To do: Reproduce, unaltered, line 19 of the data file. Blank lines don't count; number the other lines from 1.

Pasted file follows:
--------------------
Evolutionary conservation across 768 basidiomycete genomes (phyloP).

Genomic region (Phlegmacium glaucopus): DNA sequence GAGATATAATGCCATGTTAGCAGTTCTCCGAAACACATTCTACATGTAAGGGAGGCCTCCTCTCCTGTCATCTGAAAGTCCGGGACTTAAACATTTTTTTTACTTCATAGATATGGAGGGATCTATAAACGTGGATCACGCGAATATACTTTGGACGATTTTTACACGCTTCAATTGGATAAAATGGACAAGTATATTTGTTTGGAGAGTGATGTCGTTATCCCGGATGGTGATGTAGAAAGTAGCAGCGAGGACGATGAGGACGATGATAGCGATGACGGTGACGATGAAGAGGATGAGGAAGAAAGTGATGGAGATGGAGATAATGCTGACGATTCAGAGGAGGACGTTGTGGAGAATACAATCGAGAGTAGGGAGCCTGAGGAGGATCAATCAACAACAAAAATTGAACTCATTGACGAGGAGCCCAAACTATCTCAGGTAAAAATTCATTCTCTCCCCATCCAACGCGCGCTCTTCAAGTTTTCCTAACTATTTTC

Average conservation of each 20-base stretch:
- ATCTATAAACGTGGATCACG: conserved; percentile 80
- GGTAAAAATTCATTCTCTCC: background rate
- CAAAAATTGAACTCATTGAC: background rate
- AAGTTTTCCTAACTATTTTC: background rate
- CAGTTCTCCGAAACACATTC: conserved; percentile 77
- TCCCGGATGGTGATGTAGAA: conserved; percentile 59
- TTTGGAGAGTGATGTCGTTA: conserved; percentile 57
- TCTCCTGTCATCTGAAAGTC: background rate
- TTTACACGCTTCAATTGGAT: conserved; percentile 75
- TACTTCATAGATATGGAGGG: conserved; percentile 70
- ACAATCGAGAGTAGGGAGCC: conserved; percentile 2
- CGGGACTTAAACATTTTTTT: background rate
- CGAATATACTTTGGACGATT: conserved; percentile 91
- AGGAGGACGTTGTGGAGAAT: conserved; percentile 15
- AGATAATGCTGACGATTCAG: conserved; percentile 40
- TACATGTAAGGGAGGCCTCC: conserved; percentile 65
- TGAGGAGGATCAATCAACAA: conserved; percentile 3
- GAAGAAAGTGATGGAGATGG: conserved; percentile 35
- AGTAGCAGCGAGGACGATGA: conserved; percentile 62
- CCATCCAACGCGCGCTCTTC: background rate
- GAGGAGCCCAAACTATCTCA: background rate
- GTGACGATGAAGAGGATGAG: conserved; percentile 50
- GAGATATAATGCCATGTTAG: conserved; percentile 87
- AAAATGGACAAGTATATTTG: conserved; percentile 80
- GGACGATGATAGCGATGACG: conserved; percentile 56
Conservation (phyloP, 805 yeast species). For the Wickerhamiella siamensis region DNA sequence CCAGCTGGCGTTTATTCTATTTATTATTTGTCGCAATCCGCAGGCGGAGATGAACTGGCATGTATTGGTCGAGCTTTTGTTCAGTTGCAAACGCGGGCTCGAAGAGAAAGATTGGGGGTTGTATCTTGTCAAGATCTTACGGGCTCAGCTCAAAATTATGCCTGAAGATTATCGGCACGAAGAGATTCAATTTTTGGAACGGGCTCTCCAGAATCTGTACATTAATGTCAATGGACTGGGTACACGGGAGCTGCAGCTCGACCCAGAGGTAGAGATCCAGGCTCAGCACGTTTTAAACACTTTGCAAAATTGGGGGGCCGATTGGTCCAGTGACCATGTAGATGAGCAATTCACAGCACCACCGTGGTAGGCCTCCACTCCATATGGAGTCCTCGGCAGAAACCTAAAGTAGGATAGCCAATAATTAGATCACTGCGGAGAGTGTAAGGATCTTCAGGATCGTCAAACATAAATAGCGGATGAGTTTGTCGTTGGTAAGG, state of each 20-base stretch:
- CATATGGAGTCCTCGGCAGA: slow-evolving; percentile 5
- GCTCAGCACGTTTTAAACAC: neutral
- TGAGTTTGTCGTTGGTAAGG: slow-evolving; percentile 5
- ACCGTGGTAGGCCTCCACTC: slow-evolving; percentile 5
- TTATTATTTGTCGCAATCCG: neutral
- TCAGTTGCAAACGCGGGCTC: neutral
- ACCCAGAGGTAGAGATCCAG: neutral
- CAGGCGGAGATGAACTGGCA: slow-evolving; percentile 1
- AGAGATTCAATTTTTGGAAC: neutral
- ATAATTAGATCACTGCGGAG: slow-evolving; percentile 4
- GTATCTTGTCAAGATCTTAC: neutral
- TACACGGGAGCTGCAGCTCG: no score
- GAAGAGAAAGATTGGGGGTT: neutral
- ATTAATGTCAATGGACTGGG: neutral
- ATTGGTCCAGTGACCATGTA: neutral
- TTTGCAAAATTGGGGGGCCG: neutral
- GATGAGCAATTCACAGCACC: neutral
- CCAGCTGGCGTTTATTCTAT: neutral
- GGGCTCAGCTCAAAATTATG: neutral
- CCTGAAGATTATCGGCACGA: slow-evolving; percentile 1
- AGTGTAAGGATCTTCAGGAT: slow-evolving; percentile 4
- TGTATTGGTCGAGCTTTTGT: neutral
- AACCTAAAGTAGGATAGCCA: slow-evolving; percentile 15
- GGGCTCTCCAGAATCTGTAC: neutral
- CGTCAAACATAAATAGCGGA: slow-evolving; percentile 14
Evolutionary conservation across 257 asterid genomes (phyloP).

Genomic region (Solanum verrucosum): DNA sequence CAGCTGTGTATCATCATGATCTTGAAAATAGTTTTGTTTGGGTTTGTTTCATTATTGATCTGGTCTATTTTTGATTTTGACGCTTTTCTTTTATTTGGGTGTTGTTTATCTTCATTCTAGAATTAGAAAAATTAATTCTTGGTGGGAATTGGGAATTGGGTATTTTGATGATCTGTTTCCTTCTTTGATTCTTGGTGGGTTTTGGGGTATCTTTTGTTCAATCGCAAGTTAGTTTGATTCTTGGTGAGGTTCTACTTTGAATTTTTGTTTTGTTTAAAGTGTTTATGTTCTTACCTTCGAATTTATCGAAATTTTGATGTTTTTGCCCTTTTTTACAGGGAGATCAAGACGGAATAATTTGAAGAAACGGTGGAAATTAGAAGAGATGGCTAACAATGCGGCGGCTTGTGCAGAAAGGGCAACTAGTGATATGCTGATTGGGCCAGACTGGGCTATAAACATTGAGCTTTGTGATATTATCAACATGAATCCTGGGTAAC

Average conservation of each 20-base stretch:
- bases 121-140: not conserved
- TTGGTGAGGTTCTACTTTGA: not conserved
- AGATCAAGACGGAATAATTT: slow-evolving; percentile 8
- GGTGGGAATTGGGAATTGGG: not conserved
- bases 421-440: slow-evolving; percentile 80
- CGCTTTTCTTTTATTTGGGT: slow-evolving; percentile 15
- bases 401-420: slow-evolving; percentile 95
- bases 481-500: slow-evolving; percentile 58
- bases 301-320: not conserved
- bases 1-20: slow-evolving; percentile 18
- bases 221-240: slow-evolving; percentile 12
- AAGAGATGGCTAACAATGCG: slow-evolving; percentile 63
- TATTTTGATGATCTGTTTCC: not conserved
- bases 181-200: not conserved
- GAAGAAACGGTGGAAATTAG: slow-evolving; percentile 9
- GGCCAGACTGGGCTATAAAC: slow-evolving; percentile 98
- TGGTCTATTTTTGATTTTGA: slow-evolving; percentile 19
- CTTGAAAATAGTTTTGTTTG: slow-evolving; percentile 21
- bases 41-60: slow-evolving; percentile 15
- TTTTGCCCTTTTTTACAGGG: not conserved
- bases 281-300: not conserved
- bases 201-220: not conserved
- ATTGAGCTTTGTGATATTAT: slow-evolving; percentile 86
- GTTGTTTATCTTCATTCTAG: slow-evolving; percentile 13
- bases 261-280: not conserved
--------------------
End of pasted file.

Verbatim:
- TACATGTAAGGGAGGCCTCC: conserved; percentile 65